By Vet Charlotte Pennington
Winter usually brings waterlogged fields and lots of mud, so it is no surprise that we see increased cases of mud fever at this time.
Mud fever is a complicated skin reaction affecting horses’ lower limbs. It is not contagious and has many different factors that contribute to its cause. Most often it is as result of a skin irritation. Subsequently there is a bacterial infection by Dermatophilus Congolensis leading to pain, irritation and the formation of scabs.
Damaged skin allows bacteria which are normally present in the environment to enter the skin and establish an infection. Leg mites, excess leg washing, incorrectly fitted boots, pasture with rough vegetation and pre-existing medical conditions are all other factors that complicate this condition and predispose the skin to infection.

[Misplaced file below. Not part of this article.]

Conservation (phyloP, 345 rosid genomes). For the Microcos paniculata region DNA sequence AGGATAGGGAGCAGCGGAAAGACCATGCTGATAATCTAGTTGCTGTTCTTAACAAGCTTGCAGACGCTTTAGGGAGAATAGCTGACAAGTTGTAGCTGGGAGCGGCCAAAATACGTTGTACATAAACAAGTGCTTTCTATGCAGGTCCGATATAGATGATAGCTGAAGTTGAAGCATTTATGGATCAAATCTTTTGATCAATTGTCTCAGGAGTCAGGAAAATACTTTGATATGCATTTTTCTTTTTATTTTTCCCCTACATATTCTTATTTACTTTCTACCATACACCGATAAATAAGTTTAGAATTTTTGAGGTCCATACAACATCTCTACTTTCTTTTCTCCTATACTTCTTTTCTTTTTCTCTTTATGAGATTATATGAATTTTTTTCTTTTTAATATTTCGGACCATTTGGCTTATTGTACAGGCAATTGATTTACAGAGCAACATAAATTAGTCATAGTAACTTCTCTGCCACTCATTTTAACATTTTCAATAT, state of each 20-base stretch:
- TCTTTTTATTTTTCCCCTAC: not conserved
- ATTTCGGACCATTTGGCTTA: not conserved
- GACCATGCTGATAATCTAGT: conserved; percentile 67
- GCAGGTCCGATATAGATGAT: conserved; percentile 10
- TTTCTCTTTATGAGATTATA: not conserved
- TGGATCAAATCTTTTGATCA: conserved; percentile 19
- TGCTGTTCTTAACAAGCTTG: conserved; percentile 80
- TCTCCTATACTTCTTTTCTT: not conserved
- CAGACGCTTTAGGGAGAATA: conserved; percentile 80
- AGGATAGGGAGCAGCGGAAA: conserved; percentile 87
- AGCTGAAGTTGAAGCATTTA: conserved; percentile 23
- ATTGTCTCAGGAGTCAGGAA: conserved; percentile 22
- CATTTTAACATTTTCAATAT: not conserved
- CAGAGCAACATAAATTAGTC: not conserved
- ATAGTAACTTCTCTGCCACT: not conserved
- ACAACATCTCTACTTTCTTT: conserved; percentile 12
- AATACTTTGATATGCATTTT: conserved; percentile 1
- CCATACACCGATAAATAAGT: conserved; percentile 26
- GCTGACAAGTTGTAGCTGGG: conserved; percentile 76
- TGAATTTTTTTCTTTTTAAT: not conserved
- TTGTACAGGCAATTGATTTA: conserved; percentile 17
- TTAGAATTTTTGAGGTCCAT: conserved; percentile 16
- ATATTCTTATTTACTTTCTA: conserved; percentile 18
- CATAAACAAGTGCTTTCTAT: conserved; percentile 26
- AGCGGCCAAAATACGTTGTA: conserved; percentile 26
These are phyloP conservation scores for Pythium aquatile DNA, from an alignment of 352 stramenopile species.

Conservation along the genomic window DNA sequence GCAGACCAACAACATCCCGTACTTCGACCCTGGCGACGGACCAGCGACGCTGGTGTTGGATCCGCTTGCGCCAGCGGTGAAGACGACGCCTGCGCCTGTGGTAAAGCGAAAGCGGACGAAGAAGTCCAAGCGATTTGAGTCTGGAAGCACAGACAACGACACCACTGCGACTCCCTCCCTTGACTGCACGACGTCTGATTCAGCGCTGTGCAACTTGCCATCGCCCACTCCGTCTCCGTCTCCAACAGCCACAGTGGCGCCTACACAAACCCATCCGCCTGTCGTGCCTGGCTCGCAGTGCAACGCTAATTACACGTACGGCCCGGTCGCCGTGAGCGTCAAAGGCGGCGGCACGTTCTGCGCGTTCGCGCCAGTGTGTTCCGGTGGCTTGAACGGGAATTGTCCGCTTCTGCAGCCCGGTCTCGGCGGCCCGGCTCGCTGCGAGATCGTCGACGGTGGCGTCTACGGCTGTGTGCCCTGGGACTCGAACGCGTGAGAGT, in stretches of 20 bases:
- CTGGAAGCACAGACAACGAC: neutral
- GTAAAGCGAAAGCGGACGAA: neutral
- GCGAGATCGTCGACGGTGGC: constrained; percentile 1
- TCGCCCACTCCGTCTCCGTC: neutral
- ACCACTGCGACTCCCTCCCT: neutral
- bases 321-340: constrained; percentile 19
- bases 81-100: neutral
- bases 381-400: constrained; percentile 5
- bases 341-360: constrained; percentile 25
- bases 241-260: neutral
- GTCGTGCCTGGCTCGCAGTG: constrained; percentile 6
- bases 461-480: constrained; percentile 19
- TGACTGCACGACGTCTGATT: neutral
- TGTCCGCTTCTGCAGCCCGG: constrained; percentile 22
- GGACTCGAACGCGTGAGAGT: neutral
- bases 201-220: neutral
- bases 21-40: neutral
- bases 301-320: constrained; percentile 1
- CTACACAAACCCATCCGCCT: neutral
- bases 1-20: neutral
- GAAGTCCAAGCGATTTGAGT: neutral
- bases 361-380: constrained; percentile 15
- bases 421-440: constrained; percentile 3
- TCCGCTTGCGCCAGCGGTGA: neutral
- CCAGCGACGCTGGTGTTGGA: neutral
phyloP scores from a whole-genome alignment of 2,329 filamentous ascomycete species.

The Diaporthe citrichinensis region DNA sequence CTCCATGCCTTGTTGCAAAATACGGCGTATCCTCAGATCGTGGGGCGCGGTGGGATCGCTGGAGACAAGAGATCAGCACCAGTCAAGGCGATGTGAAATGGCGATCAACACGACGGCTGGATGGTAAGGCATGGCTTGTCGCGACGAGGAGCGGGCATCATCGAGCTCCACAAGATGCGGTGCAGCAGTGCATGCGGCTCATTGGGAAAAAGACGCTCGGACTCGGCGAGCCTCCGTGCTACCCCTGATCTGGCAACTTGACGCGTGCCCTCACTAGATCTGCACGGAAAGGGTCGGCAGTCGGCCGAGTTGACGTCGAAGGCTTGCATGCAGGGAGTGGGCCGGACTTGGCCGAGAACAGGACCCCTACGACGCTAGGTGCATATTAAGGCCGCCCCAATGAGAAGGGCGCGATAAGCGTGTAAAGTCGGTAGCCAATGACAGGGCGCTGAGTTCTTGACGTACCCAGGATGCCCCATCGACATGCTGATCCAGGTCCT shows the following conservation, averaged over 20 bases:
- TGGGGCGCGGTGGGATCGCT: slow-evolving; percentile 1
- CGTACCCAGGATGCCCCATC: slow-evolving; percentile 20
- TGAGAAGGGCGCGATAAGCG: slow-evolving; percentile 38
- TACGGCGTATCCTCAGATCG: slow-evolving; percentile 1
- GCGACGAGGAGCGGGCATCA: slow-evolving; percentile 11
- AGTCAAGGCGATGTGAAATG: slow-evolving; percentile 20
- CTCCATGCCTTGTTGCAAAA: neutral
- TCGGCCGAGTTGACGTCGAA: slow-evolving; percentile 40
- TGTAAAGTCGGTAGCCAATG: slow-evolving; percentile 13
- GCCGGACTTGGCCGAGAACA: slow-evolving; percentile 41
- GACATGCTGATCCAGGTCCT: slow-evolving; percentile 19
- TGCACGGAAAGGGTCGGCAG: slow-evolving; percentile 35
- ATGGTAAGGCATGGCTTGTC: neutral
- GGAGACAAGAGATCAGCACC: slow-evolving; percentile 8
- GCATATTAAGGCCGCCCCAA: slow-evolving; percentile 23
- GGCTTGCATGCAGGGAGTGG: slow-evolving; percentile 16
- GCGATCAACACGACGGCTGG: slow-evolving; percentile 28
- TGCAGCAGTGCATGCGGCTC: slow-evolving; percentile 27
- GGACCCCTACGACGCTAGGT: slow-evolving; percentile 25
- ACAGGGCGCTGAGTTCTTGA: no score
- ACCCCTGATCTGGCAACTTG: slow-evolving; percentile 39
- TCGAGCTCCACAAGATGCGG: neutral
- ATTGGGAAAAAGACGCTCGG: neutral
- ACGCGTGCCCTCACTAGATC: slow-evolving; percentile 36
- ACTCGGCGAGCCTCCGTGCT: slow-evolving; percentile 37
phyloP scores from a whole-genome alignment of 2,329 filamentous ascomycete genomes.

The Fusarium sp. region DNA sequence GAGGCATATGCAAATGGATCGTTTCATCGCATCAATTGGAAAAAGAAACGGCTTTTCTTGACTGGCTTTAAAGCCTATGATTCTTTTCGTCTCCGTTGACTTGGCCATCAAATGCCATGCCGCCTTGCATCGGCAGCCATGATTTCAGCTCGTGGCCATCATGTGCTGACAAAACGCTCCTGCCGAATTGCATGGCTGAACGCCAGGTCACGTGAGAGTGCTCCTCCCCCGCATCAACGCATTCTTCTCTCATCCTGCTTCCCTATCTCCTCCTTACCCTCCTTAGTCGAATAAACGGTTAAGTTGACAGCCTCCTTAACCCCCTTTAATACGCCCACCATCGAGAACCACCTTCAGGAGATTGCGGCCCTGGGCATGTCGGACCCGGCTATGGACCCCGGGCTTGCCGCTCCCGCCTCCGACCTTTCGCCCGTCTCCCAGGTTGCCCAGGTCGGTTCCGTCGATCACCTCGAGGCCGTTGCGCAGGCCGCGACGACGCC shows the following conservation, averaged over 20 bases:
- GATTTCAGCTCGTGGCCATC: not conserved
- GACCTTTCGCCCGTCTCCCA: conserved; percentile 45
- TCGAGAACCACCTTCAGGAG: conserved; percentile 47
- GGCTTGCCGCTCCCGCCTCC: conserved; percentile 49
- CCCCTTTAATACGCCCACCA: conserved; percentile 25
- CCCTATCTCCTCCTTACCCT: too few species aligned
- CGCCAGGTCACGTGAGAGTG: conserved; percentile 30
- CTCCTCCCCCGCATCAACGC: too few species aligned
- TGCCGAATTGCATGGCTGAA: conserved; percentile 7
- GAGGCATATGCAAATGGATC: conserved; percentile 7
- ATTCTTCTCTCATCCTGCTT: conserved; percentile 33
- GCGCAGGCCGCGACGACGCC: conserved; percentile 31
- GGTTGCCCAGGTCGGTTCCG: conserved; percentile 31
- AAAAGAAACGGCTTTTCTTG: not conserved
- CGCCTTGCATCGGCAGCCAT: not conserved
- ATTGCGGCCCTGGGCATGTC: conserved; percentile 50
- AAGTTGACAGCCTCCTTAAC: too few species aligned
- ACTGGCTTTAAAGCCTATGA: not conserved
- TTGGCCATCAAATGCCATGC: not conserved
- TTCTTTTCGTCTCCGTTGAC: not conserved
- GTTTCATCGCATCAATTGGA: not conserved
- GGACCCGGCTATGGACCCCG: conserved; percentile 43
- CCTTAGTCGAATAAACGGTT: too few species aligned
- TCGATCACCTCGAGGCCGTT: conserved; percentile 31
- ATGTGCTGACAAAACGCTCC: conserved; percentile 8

The back of the pasterns are most commonly affected. Early signs include reddening and thickening of the skin. As infection progresses, there is a greasy appearance and oozing of the skin which dries to form scabs containing pus that harbours more bacteria. In very severe cases the leg may swell up and the horse become lame.
Treatment involves firstly removing the horse from the muddy environment into a clean dry bed. Affected areas should be clipped to remove hair. Dilute antiseptics such as chlorhexidine should be used to gently clean the affected area twice daily after which it should be towel dried. Loose scabs should be removed but resist removing any firmly attached scabs as this can be painful. After initial cleaning silver cream or silver dressings can be applied daily to promote skin healing.
If there is a poor response to initial treatment or the mud fever gets worse, contact your vet. A blood test may be required. Or a swab may be taken to check for bacterial growth and sensitivity, allowing for the appropriate use of antibiotics.